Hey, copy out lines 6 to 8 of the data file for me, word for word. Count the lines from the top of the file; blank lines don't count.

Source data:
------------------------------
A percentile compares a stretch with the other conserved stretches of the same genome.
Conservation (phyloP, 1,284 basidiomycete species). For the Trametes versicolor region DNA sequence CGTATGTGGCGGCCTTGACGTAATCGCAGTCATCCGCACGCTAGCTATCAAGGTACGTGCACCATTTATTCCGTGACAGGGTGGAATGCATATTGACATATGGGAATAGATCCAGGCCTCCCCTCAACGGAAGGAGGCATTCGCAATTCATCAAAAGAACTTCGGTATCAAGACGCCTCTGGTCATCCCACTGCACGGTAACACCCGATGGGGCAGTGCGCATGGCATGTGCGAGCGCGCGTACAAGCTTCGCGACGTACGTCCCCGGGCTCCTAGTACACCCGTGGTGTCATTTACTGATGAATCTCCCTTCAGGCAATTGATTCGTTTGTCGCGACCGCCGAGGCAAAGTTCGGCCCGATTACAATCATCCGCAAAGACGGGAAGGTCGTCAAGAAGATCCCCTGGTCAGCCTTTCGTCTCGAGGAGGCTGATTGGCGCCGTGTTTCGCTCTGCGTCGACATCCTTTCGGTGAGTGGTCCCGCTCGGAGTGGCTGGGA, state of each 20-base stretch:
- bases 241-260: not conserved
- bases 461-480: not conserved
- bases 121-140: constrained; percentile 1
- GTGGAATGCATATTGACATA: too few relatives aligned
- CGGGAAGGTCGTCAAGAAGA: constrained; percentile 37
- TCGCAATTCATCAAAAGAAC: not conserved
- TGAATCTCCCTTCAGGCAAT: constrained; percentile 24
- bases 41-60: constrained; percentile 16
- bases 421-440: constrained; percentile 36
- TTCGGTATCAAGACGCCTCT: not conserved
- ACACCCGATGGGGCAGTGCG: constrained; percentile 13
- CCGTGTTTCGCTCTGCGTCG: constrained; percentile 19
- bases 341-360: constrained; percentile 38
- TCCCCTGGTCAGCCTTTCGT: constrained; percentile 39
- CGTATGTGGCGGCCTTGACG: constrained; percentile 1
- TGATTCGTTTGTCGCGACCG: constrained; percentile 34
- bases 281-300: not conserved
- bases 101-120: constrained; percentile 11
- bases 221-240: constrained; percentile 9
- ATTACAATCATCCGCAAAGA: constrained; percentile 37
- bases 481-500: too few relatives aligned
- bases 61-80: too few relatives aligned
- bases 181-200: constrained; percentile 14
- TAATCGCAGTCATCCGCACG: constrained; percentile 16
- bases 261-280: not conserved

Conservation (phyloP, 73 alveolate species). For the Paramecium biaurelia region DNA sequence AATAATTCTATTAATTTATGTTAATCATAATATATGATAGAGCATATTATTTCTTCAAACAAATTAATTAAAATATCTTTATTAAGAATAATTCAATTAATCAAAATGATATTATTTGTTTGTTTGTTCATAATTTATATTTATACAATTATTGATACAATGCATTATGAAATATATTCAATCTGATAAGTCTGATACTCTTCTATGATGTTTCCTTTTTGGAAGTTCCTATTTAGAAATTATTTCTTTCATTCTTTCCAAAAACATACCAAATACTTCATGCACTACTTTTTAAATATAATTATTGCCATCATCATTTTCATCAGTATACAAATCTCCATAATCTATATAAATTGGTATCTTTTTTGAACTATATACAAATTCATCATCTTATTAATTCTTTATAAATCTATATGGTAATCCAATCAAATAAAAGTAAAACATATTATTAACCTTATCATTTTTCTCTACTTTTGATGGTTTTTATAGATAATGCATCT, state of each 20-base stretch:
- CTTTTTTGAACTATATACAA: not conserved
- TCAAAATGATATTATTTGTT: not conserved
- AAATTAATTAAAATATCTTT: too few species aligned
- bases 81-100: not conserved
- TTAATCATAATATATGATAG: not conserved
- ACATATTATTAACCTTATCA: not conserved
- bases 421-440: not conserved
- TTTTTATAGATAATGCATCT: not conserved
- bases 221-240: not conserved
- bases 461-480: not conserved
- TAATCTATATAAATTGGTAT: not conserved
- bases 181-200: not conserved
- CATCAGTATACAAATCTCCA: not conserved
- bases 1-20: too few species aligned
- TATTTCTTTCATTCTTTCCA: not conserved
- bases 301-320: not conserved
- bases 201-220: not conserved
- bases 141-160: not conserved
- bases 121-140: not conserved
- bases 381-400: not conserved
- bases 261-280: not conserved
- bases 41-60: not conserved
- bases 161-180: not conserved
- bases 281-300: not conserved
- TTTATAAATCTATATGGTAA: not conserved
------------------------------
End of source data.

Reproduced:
- GTGGAATGCATATTGACATA: too few relatives aligned
- CGGGAAGGTCGTCAAGAAGA: constrained; percentile 37
- TCGCAATTCATCAAAAGAAC: not conserved